Furthermore, even if the magistrate judge's order of June 8, 1993 is not totally ineffectual, the 1990 order has never been rescinded; it is still in effect. The magistrate judge's order expressly provides that payment from the escrow account can be made only upon order of the court in this action. It is apparent that on any view of the circumstances, it is only this Court which can enter an order disbursing the funds. Any other construction of the circumstances would be ludicrous.

Nor can the parties to the present predicament present themselves as innocent bystanders; Flanders & Medeiros and Defendant's law firm were not mere witnesses to the 1990 Order and its effect. Flanders & Medeiros argued for the order based upon the dire financial circumstances of Plaintiff whom it represented. Defendant's law firm opposed the order with uncommon vigor and was granted an immediate appeal because the order was a mandatory injunction. They can not now cry foul because of the success of their earlier efforts.

To be added to the list of reasons why the fund should be paid to Plaintiff is the fact that no judgment has entered as yet in this action. What that judgment will be remains to be seen. It may be that the court will order satisfaction of the purchase price by the transfer of particular parcels of real estate, at least in part, a result contended for by Plaintiff. What is clear beyond peradventure is that it is for this Court to determine, under the precise terms of the statute, the "terms and conditions of sale as it determines appropriate." Until this Court has had the opportunity to do so, Plaintiff does not have a definable interest in any specific property. There is no judgment for Plaintiff which may be levied upon.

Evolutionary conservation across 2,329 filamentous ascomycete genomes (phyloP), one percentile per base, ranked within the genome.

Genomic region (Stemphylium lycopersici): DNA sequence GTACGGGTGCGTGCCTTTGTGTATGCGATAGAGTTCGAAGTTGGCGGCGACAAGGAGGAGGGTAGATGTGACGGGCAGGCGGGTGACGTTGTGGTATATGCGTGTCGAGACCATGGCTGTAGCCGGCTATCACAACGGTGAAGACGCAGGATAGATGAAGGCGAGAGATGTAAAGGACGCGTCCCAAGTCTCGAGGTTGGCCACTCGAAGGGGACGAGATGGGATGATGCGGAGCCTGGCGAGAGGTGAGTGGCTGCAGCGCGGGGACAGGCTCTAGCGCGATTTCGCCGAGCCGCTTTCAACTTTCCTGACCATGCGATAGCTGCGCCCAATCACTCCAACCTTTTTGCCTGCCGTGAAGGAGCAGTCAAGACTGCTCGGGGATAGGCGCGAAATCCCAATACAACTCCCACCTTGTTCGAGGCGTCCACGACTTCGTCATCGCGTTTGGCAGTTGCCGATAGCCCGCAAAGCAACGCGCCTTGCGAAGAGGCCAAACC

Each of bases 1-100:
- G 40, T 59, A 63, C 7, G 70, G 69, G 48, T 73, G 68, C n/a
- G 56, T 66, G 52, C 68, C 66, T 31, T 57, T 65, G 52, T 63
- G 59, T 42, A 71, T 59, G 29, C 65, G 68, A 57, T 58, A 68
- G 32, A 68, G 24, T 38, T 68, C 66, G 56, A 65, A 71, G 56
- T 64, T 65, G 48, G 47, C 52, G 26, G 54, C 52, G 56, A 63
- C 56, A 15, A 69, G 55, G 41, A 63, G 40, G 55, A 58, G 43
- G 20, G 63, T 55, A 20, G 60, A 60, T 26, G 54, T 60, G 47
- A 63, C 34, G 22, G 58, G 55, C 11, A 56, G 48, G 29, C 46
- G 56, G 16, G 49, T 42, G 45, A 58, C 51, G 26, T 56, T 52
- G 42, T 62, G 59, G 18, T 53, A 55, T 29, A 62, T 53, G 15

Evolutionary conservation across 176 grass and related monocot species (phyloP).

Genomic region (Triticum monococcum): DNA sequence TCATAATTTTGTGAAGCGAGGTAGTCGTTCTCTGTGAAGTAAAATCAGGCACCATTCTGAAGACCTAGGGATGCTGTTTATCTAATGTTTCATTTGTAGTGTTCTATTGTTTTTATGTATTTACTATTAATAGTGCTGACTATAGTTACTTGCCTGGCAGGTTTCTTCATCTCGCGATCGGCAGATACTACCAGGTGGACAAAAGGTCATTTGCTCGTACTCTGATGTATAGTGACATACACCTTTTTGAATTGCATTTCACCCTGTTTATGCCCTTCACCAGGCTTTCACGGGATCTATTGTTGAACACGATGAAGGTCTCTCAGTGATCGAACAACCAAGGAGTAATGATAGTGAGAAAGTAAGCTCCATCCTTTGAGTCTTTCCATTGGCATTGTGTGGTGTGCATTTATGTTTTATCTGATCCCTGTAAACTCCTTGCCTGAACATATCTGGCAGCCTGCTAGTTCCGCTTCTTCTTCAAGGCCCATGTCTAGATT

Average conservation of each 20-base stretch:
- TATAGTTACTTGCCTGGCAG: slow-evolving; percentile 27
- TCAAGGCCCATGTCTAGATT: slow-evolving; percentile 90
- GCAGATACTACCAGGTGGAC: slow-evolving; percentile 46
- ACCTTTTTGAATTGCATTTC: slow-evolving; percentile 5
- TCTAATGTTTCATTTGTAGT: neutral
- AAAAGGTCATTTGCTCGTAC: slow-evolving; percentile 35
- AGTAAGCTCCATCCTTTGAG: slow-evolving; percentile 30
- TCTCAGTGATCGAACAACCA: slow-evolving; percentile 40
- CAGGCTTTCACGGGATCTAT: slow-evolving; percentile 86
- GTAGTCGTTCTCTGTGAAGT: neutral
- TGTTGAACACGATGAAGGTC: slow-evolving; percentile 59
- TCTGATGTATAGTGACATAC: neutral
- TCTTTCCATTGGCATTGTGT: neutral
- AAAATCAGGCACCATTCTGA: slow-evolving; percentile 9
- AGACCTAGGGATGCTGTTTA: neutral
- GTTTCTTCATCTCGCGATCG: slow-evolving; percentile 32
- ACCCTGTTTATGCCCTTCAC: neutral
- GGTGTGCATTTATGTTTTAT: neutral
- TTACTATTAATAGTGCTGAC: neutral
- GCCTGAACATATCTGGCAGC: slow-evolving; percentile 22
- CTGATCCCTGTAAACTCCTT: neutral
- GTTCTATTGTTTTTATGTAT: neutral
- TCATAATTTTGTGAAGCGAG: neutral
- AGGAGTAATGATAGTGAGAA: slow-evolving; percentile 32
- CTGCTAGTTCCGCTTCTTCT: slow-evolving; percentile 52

If the foregoing does not suffice, the equities of the matter preponderate strongly for Plaintiff. It is difficult to explain from the point of view of the attaching law firm that obtained the order based upon a plea of poverty. In it's memorandum seeking the 1990 order Flanders & Medeiros argued that this sum "is a small portion of the substantial sum she is entitled to from WRC's purchase of her shares." Plaintiff's Memorandum In Support of Motion or an Interim Distribution at 2. There was no suggestion that the payments were to be used to pay legal fees of Flanders & Medeiros. There was no suggestion that the funds were to be used to pay any legal fees.

For the foregoing reasons, Defendant is directed to arrange immediate payment to Plaintiff which is rightly hers and which should have been paid pursuant to the 1990 order, together with any interest earned thereon.

SO ORDERED:

Francis J. Boyle

Senior Judge

August 4, 1995